In this activity, I provide the capital letters and students find their lowercase “partner.”
In this activity, I provide some capital and some lowercase letters. Students have to fill in the missing “partner.”
Students write the first letter sound that they hear in the word.
I often have students read very simple, AA books during a Pre-A lesson. (I read it to them first, or we do a choral read or an echo read. I go into more detail about book-reading later on in this post!) We then sometimes do a sentence cut-apart activity. I take a sentence from or related to the book, cut it apart as students watch, mix up the words, and then have them help me put the words back in order. This activity is great for teaching letter sounds, spacing, punctuation, and general print concepts.
How can I fit all of this into one lesson?
Realistically, you probably shouldn’t try to fit it all into one lesson!! I’ve found it helpful to pick a core set of activities that we do during each lesson + a few optional activities that I rotate between.
If you look at that sample template, there are activities designed for “All / Most Lessons,” as well as activities labeled “Choose One.”
What about actual reading?
Yes, there are lots of hands-on activities that we can do with our Pre-A readers. Yes, they need to learn letter sounds and other isolated skills.
BUT this is still guided READING, right?! 🙂
As you’ll see in my Pre-A guided reading lesson template, I include book reading in every single Pre-A lesson I teach.
That said, it’s not that I hand my students a book and tell them to read it! At this level, the book work might be:
- A readaloud (great for working on listening comprehension and vocabulary — I do this with a book that is much more advanced than what students could read on their own)
- A shared reading (kids read along with me — an ideal time to model basic decoding strategies. At the Pre-A level, I’d do this with a Level A text)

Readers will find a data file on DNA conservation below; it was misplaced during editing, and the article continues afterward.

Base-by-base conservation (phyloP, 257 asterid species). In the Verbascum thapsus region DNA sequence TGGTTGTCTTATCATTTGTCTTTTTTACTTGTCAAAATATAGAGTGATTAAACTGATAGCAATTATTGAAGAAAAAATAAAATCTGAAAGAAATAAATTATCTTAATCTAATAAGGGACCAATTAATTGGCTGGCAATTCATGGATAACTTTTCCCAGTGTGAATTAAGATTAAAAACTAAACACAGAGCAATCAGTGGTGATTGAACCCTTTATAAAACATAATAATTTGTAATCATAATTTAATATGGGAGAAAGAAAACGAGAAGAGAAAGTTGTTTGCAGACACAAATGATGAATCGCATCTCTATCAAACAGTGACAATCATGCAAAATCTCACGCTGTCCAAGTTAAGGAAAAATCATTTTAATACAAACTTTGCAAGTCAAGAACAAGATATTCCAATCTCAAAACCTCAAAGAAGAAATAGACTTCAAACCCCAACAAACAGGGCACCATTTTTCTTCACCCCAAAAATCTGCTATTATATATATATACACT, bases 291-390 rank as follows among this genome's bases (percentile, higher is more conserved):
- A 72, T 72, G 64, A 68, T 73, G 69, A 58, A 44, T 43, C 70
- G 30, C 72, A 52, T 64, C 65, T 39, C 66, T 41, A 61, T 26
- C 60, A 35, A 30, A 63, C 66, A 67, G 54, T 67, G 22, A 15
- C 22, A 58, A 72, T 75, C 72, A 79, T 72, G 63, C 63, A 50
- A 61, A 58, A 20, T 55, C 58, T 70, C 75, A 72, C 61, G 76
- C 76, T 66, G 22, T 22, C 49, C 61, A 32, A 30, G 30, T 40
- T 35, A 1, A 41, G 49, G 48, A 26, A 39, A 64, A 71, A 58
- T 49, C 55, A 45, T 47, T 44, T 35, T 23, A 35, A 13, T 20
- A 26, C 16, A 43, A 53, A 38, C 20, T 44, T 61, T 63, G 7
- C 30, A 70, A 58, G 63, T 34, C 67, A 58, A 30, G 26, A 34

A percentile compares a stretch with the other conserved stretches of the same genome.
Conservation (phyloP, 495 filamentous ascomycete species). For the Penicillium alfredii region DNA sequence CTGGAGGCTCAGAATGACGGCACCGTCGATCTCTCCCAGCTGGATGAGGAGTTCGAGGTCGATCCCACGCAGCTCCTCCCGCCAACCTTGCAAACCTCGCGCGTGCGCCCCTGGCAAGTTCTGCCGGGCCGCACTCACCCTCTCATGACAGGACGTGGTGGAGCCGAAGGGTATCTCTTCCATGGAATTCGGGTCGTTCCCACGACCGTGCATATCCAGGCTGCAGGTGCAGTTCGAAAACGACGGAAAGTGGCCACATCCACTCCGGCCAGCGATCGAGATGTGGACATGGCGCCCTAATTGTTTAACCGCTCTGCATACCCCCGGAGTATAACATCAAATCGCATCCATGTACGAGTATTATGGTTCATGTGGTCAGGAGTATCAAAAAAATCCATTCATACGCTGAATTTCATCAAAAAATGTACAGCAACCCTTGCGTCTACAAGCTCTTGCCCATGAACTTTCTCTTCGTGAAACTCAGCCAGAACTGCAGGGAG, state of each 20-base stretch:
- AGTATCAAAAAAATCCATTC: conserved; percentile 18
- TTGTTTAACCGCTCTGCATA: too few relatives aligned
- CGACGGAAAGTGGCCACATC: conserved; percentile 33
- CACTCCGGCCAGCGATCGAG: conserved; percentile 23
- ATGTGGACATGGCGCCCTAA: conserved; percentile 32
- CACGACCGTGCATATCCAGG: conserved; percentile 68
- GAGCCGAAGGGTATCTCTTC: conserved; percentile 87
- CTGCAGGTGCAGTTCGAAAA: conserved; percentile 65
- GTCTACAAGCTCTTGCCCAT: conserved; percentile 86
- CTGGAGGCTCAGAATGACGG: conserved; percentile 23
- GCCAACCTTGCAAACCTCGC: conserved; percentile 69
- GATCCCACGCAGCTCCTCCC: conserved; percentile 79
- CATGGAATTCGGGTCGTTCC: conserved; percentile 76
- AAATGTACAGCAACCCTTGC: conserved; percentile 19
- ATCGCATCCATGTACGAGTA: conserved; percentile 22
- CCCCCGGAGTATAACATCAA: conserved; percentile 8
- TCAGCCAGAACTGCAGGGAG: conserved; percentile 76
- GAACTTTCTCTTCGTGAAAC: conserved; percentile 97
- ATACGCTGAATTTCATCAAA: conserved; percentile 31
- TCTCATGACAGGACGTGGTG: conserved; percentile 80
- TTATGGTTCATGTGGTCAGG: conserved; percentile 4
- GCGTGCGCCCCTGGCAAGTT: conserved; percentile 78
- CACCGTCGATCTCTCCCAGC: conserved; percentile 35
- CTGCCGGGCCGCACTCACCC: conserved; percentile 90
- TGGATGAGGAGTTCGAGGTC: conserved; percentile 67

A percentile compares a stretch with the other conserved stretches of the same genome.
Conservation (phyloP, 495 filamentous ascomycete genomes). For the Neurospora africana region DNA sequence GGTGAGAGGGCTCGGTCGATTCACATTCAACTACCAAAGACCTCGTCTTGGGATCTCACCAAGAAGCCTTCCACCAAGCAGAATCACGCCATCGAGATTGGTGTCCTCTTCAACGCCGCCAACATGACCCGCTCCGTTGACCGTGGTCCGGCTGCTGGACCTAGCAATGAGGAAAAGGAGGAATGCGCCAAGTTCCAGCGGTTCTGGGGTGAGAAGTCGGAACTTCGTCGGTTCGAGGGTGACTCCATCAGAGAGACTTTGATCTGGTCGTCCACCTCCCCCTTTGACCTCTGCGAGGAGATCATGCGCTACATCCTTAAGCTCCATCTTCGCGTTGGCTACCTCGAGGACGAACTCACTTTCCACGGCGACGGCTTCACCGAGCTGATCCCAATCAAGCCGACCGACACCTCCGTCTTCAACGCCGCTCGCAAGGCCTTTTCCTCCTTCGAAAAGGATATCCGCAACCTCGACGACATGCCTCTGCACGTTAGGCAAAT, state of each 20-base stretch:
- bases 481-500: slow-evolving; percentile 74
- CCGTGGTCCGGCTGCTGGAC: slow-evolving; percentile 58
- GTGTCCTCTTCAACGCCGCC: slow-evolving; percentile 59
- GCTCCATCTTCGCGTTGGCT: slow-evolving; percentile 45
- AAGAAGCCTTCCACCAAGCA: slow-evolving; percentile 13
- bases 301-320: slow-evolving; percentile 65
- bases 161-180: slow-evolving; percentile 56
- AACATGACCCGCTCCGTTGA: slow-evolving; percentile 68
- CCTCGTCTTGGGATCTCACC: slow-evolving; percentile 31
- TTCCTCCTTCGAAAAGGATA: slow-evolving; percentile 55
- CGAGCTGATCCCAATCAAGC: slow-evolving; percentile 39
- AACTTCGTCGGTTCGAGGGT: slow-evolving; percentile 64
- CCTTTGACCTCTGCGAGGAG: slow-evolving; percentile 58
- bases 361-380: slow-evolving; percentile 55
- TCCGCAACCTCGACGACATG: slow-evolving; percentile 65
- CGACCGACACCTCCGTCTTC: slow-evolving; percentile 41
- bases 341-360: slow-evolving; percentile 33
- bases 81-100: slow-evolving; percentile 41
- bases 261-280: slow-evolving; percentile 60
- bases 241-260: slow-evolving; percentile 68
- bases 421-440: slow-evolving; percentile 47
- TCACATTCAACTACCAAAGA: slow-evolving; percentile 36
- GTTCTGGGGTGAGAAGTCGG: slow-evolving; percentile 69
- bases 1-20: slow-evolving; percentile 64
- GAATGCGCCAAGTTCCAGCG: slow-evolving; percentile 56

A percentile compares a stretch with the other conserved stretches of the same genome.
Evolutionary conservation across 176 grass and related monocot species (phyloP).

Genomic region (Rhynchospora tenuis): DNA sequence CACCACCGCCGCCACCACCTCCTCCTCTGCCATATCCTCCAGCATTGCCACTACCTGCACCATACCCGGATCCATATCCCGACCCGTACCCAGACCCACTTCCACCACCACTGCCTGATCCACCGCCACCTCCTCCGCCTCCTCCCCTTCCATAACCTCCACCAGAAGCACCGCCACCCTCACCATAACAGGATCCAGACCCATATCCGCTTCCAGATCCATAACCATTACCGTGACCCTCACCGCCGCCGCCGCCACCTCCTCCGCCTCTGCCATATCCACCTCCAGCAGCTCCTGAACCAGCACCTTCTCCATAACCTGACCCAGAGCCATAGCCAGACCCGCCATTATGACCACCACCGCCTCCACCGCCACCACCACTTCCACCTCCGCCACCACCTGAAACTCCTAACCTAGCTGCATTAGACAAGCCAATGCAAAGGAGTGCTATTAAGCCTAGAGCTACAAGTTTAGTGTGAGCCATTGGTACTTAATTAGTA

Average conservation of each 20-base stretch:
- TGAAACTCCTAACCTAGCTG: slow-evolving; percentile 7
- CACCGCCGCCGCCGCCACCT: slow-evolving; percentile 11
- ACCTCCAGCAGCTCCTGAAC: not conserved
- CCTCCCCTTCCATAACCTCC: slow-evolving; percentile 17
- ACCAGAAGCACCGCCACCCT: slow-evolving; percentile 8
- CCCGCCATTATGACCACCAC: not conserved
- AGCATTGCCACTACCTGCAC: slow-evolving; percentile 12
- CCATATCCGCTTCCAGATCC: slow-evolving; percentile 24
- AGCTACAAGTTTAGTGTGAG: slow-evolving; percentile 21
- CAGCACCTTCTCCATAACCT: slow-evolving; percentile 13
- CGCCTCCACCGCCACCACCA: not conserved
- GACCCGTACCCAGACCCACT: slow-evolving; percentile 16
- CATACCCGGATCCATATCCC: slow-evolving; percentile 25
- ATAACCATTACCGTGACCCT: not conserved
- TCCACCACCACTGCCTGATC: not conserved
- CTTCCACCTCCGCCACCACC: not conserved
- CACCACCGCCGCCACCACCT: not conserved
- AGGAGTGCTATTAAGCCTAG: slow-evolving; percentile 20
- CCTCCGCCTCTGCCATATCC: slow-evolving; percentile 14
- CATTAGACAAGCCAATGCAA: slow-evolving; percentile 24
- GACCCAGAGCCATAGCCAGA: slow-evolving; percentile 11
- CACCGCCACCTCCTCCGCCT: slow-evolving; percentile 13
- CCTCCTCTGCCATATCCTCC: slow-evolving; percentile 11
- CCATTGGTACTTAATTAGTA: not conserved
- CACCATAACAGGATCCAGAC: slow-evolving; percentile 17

- A choral read (we all read a simple AA / A text together, at the same time, and then students whisper read the book on their own afterward)
- An echo read (I take a simple AA / A text and read the first page to students, and then have student echo me; students whisper read the book on their own afterward)
One central goal of my Pre-A guided reading lesson is to get students to the point where they can read a Level A text, so it’s important that I have them work with books frequently.
Need materials for your Pre-A guided reading lessons?
Pre-A lessons can require a lot of preparation and “stuff!” I created my Pre-A guided reading activity binders to save myself some prep time.
First, I make a binder for each student in the group. (However, the binder is not specific to one particular student. If I have two Pre-A groups with 3 students in each group, I only make 3 binders, not 6.)
The binders contain the activities featured in this post (and more). You won’t have students do each activity every day, but you’ll have all of the main templates in one place. This saves sooo much time during your lessons because you won’t constantly be passing out materials!
Then, I make my teacher book with all of the lesson plans and activity descriptions.
You can print and bind the teacher book like I did, or just use it digitally on your tablet or computer to save paper!
My Pre-A resource also has some simple Level AA books to use in your lessons!
You can get the materials to make your own Pre-A guided reading binders HERE!